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The importance in DHA for you and your baby

It is easy to feel overwhelmed by the information provided to you during all stages of pregnancy. Whether you are wanting to conceive, are pregnant, or are breast-feeding; it can often seem everyone has advice to offer or an opinion on your status of health.

As your body grows and your energy needs increase, so will your dietary needs. From preconception through to breast-feeding, nutrient requirements change and even the healthiest eaters often need extra support to ensure their baby has the best start in life. Research shows many women are not meeting their recommended daily requirements for the many nutrients required to not only help baby grow, but that ensure mum is happy and healthy. Many nutrients including iron, folic acid and iodine need to be at optimal levels to ensure the health of the pregnancy; however there is an important nutrient that is often overlooked.

Docosahexaenoic acid (DHA) is a crucial Omega-3 Fatty Acid that has a vital role in crucial stages of baby’s development. Essential and only obtained through the diet, many people are already consuming less than the recommended requirement of Omega-3, however as baby demands more of DHA from mum, maternal stores often become depleted. DHA is important during all stages of pregnancy as it is crucial for the nervous system development of mum and baby, research suggesting DHA may reduce postnatal depression.

ING_42097_01693.jpg

Preconception

Conscious preconception care can significantly influence the future health of your baby however both mum and dad need to be mindful of their health and nutrient intake to increase the chance of conception. DHA can support proper hormone production, reduce high blood pressure, inflammation and help increase nervous system function to ensure proper physical and mental health and wellness. In the first few weeks, before many women even know they are pregnant, brain cell division is extremely active and the foetus needs a regular supply of DHA to support early stages of development.

ING_33594_193373.jpg

Pregnancy

A healthy baby requires the regular delivery of nutrients to support its growth, development and wellbeing. DHA is a crucial nutrient important for the development of the brain, eye-sight and nervous system. DHA intake throughout the pregnancy influences brain growth, function and is associated with higher intelligence in childhood. Children with ADHD have lower levels of Omega-3 Fatty acids, and supplementation during pregnancy can reduce symptoms; increasing communication and social skills and reducing behavioural problems such as inattentiveness. Pregnant women are likely to have an increased need for DHA as not only does baby absorb may of the nutrients, many DHA food sources such as shellfish and oily fish are avoided in pregnancy.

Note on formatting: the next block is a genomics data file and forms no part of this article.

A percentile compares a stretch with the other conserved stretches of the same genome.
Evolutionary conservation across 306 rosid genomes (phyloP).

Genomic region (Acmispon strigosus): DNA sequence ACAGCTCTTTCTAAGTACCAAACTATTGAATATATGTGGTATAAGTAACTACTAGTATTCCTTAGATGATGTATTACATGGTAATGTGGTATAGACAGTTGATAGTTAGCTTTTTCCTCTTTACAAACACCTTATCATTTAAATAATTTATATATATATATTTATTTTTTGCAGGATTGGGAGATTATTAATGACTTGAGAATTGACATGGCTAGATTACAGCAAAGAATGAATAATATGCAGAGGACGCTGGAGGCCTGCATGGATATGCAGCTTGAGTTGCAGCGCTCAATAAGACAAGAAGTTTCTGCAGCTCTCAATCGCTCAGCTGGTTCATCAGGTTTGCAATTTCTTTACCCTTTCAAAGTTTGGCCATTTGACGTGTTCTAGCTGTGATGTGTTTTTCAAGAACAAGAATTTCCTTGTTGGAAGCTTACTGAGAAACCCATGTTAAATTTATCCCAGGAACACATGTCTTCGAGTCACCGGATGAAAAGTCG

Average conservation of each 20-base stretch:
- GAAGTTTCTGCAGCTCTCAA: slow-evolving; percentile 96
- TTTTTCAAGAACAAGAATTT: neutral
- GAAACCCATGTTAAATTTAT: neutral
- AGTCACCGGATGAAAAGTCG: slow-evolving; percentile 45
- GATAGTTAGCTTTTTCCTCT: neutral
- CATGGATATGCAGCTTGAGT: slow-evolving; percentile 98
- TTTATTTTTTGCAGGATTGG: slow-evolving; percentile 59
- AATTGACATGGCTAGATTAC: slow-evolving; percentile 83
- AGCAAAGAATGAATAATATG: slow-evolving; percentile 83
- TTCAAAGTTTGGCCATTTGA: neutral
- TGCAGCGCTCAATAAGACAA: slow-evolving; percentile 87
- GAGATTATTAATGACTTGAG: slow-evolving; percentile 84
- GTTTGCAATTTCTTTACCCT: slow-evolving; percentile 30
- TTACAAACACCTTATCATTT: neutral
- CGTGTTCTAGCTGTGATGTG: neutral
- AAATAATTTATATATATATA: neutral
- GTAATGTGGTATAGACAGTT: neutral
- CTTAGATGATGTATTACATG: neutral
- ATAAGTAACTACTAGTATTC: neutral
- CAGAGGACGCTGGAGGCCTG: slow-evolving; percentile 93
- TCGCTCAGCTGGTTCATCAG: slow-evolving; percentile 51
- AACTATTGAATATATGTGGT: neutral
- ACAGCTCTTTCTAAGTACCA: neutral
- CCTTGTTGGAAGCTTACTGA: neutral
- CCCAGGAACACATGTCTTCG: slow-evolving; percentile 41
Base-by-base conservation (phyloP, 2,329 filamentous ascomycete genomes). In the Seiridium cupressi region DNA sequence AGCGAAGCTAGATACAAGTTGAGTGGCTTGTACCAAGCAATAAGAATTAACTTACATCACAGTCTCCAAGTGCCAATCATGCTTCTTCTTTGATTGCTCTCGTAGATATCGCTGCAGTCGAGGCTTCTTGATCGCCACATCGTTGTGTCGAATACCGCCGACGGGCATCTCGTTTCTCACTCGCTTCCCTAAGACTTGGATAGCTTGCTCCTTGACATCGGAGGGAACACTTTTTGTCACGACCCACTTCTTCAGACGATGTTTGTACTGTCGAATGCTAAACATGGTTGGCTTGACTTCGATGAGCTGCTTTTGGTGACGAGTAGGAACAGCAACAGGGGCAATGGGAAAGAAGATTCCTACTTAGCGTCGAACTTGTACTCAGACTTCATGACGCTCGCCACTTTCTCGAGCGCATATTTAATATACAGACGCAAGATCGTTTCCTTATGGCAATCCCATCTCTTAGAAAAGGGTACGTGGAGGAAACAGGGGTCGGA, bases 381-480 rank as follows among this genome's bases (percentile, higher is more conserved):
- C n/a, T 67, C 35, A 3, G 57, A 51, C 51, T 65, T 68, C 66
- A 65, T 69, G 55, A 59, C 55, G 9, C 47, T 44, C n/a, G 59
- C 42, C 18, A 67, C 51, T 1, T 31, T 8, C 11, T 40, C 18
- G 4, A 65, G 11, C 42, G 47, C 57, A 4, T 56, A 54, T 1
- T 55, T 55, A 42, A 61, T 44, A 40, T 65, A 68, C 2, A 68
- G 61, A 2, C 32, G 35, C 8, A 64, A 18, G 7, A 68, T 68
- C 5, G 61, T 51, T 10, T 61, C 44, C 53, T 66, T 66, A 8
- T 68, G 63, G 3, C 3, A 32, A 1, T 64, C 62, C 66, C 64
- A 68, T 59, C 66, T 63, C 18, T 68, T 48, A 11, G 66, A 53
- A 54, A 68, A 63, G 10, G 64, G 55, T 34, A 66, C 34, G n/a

ISS_4266_01673.jpg

Breastfeeding

Breast milk contains everything that baby needs for proper development in the first few months of their life however if mum’s diet does not provide sufficient nutrients, it can affect the quality of the breast milk. Eating a variety of nutrient dense, whole foods during breast-feeding will increase the nutrient profile for both mum and baby, and ensure all nutrient needs are met. DHA occurs naturally in breastmilk however this is dependent on mum’s dietary intake. DHA is especially important during breastfeeding as it can reduce baby’s risk of allergies and influence your baby’s mental development later in life. It is also important to ensure you are drinking plenty of water during breastfeeding to increase lactation and meet your own fluid requirements.

ING_17215_07791.jpg

Vitamin D

The modern lifestyle has seen more time spent indoors, and especially in New Zealand, more time spent outdoors with sunscreen on. Vitamin D can be produced in our skin through direct exposure to sunlight however deficiency in New Zealand is high. Vitamin D is associated with skeletal growth, can stimulate the absorption of calcium, improve immunity and enhances mood through its production of serotonin. Take part in regular, gentle, outdoor exercise before 11am and after 3pm to avoid the strong sunrays and enhance the health and wellbeing of mum and baby.

dreamstime_l_50047700.jpg

As your body changes and baby grows, baby will consume your own vital nutrients and may leave you depleted. In order to provide the best possible start for your baby, it is important to look after yourself first and remember that despite different approaches to pregnancy across the globe, women have been bearing healthy children for hundreds of years. The body has an innate ability to care for and create a healthy child; and often we feel like we are not doing enough when we are. Prioritise sleep, nourish the body with whole foods and avoid placing extra pressure on yourself; these extra steps can help to ensure the health of you and your baby

The importance in DHA for you and your baby